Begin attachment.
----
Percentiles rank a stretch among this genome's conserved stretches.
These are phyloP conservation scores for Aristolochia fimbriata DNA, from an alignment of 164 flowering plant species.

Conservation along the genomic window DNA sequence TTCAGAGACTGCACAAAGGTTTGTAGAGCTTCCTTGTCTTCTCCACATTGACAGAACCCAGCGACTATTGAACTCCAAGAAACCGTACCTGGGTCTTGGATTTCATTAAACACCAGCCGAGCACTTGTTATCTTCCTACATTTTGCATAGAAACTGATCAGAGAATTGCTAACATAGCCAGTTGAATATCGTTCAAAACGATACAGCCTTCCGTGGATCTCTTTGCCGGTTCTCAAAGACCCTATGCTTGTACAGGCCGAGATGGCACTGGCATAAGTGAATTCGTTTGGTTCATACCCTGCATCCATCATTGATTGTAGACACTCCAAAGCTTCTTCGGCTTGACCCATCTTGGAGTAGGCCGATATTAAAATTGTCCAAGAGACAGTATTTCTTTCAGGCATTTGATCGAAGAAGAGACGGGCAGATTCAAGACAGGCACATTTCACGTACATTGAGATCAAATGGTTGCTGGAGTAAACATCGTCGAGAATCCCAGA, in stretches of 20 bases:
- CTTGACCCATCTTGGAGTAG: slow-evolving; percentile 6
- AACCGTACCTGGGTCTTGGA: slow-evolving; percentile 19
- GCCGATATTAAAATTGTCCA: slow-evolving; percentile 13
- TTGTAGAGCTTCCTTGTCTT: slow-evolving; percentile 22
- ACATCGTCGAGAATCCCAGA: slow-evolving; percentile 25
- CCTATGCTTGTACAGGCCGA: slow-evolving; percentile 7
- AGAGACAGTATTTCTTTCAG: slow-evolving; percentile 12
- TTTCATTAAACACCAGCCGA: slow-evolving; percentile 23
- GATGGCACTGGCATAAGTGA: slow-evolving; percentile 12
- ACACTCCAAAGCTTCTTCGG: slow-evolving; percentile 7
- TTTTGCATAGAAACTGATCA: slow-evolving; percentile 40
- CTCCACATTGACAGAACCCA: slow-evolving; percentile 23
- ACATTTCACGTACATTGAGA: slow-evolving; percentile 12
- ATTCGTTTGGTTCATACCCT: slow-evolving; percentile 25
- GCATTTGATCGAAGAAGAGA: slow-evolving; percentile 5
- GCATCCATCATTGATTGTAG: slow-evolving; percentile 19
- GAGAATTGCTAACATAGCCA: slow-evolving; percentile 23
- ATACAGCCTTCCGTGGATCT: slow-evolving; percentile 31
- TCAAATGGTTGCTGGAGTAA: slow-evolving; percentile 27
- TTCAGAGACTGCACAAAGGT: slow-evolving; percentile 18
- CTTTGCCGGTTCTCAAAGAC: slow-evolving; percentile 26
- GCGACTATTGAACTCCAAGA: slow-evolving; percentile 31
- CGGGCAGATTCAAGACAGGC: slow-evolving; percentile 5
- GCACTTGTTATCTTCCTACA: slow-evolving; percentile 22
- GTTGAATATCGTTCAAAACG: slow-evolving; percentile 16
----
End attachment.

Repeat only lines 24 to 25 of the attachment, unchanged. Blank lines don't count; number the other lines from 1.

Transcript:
- CTTTGCCGGTTCTCAAAGAC: slow-evolving; percentile 26
- GCGACTATTGAACTCCAAGA: slow-evolving; percentile 31